NEW YORK (Reuters) - U.S. holiday sales in 2018 will increase 4.3 percent to 4.8 percent boosted by a strong economy but will be slower than a year ago when consumer spending surged to a 12-year high, according to a forecast from a leading retail industry group.
The National Retail Federation (NRF) said holiday sales growth will be higher than an average increase of 3.9 percent over the past five years but slower than the 5.3 percent growth witnessed a year earlier when consumer spending grew the most since 2005 and was boosted by tax cuts.
“Last year’s strong results were thanks to growing wages, stronger employment and higher confidence, complemented by anticipation of tax cuts that led consumers to spend more than expected,” NRF Chief Economist Jack Kleinhenz said.
“With this year’s forecast, we continue to see strong momentum from consumers as they do the heavy lifting in supporting our economy,” he said.
The combination of more jobs, improved wages, tamed inflation and an increase in net worth all provide the impetus to spend, he added.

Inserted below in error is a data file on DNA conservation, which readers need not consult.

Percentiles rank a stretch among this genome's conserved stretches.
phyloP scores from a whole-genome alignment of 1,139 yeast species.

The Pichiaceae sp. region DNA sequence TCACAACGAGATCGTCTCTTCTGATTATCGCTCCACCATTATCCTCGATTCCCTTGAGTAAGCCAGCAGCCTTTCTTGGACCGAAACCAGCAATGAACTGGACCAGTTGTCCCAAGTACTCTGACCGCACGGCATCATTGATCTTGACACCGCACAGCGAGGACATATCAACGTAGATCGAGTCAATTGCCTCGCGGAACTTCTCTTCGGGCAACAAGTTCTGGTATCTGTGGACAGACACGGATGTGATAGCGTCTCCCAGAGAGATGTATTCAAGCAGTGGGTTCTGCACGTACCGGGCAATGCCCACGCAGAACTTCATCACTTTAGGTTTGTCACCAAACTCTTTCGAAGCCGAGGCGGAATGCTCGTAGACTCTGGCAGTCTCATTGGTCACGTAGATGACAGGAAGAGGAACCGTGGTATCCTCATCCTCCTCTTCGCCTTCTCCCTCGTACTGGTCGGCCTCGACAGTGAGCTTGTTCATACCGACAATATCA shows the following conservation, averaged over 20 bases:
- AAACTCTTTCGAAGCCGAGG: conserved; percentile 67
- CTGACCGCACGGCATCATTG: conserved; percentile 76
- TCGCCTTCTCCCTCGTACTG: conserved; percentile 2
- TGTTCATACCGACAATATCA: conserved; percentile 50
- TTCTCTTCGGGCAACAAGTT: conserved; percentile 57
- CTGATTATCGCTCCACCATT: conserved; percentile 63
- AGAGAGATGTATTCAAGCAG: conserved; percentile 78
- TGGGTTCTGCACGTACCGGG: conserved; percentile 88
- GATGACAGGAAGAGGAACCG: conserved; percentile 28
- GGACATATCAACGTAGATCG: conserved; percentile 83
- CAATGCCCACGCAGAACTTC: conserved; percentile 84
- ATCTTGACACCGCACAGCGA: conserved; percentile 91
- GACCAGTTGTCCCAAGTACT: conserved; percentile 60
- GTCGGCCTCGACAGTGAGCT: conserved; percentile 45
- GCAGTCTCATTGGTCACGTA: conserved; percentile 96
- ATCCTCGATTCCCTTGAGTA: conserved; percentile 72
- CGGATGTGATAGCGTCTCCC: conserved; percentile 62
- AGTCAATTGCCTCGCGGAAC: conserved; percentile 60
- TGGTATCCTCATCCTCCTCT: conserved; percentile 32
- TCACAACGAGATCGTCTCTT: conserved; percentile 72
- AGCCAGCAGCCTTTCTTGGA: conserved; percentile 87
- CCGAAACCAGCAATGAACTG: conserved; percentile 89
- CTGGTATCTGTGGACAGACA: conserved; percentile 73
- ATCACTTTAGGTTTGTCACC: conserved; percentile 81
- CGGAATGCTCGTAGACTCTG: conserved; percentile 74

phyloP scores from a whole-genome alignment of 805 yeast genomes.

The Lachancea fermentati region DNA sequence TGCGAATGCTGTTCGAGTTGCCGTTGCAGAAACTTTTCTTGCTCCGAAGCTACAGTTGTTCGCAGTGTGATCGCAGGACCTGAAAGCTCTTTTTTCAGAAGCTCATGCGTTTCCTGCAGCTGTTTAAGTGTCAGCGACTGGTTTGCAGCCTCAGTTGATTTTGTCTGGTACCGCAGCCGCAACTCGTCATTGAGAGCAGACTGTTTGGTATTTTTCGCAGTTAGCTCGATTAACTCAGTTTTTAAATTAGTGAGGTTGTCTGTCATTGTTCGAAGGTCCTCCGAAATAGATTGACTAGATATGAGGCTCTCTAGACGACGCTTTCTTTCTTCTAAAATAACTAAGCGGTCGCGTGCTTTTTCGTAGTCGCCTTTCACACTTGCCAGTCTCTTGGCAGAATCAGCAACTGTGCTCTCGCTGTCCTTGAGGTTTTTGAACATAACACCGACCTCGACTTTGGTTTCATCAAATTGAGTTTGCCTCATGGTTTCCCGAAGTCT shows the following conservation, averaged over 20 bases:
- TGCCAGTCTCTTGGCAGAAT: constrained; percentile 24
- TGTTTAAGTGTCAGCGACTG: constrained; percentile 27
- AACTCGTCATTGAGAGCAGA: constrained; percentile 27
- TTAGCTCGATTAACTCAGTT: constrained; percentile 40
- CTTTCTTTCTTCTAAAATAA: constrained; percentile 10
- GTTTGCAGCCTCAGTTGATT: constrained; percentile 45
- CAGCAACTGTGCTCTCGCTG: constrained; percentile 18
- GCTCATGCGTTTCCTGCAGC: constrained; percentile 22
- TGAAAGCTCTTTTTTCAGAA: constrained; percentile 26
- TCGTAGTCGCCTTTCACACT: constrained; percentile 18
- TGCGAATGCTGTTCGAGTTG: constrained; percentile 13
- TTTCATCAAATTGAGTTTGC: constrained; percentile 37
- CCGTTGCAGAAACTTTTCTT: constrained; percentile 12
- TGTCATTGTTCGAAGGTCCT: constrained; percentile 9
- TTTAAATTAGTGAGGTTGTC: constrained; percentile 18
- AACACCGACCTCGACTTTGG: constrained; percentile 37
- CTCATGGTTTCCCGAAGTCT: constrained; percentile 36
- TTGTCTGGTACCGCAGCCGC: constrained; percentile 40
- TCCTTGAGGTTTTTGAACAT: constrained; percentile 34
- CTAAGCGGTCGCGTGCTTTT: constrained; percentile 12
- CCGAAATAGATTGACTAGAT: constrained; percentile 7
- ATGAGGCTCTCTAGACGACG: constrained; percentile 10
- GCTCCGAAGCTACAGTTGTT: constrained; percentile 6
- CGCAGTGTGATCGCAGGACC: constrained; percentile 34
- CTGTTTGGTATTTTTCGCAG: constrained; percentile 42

The trade body also said there are continued concerns about an escalating trade war with China but it is optimistic about consumers’ propensity to spend.
The retail trade group said it expects sales for the last two months of the year between $717.45 billion and $720.89 billion, excluding autos, gasoline and dining out. Holiday sales in 2017 were $687.87 billion.
NRF’s forecast is one of the most closely watched benchmarks ahead of the holiday season, when retailers like Amazon.com Inc, Walmart Stores Inc and Target Corp generate an outsized portion of their profits and sales.
The last two months of the year can account for 20 percent to 40 percent of annual sales for many retailers.
The NRF forecast follows other estimates from companies like AlixPartners, which says sales will grow in between 3.1 percent and 4.1 percent as “2017 will be a tough year to follow.” Forecasts from companies like Deloitte and PwC expect holiday retail sales to grow around 5 percent.
NRF also said Wednesday that it expects seasonal employment by retailers to reach between 585,000 and 650,000 jobs, up from 582,500 in 2017.
Reporting by Nandita Bose in New York; Editing by David Gregorio and Lisa Shumaker